Wednesday, August 18, 2010

The ongoing debate about "nullification"

I've been getting lots of comments about "nullification" lately. Many pro-"nullification" commenters have been pasting in boiler-plate arguments that cite Thomas Jefferson saying that "nullification" was a right of the states, so I thought it might be worth another short post to state the following in clear, unambiguous language:

Thomas Jefferson did not participate in the writing of the U.S. Constitution nor was he ever a U.S. Supreme Court justice. His opinions as to what the Constitution allows in terms of "nullification" powers as expressed in the Kentucky Resolutions (which he authored anonymously) is just that: a personal opinion with no force of law.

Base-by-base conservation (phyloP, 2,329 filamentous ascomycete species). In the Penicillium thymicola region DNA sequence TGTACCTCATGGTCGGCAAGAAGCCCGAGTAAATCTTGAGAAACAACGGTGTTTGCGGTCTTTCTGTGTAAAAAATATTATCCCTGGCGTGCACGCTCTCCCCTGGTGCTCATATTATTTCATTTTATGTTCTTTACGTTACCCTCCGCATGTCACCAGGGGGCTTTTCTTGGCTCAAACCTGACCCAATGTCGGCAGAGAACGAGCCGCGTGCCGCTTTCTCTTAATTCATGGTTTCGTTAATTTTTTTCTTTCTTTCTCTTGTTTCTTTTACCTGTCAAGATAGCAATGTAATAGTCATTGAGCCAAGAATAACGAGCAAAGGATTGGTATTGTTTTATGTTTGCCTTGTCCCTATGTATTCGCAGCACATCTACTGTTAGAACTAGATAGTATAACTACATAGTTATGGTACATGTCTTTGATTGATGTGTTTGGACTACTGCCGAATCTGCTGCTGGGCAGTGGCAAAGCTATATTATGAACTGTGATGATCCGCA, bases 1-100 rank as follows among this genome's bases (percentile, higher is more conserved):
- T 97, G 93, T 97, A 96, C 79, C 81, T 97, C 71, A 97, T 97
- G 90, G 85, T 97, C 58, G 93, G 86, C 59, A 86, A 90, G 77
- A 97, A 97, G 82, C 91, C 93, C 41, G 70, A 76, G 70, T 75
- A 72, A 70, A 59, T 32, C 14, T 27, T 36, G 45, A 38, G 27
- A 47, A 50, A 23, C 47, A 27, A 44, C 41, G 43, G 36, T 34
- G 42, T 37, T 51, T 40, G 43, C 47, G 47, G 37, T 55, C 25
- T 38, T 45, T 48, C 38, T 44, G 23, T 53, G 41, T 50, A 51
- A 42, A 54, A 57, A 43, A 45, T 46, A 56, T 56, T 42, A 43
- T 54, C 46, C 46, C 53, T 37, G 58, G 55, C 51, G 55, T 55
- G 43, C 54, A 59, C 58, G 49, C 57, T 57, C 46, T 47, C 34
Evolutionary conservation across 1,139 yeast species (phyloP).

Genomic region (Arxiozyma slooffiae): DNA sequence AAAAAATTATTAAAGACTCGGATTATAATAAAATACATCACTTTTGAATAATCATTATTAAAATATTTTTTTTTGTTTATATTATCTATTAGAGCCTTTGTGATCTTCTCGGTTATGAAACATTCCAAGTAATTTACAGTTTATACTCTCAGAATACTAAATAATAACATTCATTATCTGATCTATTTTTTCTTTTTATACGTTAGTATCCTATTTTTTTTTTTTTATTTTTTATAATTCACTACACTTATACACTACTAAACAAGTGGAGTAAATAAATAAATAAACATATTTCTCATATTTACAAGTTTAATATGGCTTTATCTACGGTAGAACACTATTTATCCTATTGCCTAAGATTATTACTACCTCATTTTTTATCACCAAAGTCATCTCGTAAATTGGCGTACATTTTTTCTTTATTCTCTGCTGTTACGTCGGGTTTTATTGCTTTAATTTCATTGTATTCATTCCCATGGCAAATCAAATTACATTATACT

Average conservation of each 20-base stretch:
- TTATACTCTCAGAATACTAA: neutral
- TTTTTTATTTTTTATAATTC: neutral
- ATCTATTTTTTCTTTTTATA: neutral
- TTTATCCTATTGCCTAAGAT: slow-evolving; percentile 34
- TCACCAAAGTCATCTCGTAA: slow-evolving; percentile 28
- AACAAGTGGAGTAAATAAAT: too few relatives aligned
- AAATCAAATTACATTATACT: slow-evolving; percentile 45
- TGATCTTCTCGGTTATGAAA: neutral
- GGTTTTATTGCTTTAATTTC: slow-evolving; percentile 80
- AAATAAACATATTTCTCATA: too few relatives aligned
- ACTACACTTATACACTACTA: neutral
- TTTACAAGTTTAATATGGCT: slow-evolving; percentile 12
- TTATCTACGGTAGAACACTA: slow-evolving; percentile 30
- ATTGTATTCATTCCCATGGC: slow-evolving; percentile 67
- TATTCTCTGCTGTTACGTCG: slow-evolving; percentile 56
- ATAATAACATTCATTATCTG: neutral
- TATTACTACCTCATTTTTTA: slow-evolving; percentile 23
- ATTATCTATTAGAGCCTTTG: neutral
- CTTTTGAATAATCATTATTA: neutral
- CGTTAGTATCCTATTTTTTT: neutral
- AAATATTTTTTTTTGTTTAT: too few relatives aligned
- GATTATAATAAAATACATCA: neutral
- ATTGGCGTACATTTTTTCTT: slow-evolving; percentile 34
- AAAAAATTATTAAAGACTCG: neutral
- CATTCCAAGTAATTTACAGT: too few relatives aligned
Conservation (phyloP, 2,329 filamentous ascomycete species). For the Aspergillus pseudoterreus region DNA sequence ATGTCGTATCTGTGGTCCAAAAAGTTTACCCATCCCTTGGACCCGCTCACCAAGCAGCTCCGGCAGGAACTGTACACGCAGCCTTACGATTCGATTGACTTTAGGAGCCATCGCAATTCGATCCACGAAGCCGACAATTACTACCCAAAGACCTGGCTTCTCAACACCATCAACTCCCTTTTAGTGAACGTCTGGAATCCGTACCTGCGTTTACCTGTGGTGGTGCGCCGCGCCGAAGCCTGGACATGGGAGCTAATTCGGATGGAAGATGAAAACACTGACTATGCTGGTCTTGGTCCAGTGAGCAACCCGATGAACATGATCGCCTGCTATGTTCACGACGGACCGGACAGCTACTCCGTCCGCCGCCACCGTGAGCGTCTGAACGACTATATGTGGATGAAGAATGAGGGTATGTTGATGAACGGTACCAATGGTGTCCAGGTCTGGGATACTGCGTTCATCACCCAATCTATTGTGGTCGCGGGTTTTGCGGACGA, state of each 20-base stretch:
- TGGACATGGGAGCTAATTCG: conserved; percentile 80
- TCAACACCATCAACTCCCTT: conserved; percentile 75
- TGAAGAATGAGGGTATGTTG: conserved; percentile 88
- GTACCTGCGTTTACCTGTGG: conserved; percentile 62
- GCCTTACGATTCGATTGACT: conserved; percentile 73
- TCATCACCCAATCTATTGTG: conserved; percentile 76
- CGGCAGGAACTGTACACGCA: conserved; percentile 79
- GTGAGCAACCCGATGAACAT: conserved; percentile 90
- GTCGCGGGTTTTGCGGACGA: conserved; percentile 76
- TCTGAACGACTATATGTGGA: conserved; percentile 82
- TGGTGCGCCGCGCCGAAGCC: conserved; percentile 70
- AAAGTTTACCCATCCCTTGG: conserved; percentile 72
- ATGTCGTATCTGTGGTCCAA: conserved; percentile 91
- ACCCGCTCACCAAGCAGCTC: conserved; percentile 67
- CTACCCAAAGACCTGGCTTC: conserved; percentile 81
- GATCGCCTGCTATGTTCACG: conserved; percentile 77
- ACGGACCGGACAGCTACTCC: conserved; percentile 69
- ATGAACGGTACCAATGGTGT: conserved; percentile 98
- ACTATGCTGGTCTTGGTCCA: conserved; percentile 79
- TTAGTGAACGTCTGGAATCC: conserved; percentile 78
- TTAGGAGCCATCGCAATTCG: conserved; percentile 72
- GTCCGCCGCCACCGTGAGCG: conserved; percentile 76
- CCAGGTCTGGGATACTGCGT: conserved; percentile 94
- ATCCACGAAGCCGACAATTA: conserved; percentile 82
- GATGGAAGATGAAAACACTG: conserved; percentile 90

On the other hand, the U.S. Supreme Court in COOPER v. AARON, 358 U.S. 1 (1958) ruled 9-0--a unanimous decision--that there is no such thing as "nullification." No where does the word "nullify" or "nullification" appear in the U.S. Constitution or any of its amendments, including the 10th Amendment.

Simply put: there is no such thing as "nullification." It is a legal fantasy. The fact that it was a legal fantasy authored by Thomas Jefferson gives it no more legal power than the legal fantasies of any other philosopher or fantasist.

1 comment:

James Young said...

"The fact that it was a legal fantasy authored by Thomas Jefferson gives it no more legal power than the legal fantasies of any other philosopher or fantasist."

Yeah. Kind of like the "wall of separation between church and state."